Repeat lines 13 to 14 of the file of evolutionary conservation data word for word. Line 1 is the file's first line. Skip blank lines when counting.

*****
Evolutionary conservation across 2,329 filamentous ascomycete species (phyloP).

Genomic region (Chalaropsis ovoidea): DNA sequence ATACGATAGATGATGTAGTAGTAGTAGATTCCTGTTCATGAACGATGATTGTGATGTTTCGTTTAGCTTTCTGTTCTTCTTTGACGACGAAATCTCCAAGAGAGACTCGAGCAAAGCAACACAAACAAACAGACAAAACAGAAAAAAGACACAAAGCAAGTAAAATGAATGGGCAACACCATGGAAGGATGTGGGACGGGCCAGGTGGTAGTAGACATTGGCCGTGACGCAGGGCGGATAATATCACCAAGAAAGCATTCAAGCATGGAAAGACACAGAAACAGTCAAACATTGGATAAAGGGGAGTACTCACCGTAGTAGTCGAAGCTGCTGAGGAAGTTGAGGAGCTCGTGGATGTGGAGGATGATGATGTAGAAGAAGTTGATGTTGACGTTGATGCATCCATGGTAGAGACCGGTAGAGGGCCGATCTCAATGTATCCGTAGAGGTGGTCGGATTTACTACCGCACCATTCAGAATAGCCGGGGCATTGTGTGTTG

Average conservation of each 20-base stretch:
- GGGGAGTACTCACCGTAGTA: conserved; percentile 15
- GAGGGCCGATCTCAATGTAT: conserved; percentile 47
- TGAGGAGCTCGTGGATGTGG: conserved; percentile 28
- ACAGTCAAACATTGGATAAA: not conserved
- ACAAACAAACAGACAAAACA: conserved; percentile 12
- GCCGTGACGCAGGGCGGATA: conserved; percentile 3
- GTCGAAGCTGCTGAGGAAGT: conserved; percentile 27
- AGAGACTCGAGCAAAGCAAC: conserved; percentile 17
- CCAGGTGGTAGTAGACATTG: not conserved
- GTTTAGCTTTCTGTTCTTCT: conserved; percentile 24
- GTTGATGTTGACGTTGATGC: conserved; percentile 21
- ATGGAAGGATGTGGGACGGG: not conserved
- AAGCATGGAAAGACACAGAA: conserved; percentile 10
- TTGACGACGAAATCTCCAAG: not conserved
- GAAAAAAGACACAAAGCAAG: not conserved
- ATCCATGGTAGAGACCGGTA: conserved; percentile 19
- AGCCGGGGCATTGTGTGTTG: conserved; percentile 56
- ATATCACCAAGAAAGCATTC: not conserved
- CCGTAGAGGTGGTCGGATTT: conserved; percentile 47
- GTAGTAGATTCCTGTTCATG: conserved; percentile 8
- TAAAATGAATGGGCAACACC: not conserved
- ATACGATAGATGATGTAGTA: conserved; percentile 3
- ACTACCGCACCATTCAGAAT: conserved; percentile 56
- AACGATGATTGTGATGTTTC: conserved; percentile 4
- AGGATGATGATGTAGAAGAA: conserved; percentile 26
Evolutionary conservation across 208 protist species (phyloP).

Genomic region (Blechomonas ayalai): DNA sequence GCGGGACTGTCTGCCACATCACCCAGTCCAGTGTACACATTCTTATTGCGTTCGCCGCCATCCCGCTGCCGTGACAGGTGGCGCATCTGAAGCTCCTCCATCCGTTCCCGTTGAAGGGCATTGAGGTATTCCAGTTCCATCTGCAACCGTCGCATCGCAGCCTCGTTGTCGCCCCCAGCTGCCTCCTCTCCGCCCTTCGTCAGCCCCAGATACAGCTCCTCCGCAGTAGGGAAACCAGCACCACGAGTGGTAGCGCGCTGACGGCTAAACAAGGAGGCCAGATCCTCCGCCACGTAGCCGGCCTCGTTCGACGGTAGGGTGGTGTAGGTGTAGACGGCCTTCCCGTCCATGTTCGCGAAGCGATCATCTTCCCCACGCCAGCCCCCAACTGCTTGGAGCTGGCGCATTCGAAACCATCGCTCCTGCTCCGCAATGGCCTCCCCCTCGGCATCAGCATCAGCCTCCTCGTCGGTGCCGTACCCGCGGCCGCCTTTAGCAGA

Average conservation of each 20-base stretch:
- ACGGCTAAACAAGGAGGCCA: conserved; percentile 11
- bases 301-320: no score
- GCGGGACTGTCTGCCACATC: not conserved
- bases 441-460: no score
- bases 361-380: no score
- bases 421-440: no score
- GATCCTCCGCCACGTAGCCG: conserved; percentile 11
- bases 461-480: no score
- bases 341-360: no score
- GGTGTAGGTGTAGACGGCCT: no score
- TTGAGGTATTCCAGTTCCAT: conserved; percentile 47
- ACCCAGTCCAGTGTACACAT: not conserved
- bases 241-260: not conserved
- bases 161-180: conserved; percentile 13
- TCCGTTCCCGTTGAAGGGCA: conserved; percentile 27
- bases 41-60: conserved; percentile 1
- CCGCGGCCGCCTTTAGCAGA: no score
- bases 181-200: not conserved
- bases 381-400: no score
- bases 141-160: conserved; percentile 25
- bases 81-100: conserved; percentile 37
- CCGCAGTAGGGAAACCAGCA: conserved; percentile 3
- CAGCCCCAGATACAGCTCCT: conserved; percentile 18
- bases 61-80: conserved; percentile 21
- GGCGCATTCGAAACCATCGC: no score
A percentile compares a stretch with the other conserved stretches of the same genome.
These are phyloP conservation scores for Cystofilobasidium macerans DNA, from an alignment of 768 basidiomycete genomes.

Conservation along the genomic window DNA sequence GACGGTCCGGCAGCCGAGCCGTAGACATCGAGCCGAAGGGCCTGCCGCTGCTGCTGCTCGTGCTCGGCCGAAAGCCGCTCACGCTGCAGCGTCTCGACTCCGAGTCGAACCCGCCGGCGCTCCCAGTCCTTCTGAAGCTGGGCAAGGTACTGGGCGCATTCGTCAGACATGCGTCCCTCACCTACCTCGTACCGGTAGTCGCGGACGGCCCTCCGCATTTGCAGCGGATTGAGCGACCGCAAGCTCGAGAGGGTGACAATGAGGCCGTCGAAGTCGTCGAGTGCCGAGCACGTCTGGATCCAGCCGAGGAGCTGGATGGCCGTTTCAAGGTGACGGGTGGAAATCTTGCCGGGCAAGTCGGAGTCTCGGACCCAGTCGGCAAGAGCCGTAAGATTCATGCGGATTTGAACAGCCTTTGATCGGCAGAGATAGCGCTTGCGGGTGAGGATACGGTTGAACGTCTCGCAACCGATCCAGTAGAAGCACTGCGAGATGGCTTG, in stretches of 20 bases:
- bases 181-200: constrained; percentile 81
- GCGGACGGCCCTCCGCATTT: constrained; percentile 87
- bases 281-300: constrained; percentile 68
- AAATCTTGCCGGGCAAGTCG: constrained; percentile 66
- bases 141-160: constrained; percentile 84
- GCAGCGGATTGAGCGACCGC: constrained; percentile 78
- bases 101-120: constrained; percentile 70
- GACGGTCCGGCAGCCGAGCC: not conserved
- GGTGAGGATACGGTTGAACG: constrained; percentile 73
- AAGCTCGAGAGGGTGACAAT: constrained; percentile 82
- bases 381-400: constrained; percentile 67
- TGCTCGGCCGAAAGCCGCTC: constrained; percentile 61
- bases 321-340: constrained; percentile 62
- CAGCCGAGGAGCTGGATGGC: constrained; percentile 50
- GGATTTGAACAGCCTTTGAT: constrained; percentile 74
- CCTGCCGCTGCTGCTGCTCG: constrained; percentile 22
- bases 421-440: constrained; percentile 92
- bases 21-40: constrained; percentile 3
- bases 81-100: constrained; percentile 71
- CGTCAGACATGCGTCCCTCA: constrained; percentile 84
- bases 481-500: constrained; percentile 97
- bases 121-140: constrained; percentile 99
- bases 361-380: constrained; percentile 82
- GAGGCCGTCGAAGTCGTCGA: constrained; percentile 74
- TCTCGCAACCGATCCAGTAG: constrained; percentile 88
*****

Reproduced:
- GTTTAGCTTTCTGTTCTTCT: conserved; percentile 24
- GTTGATGTTGACGTTGATGC: conserved; percentile 21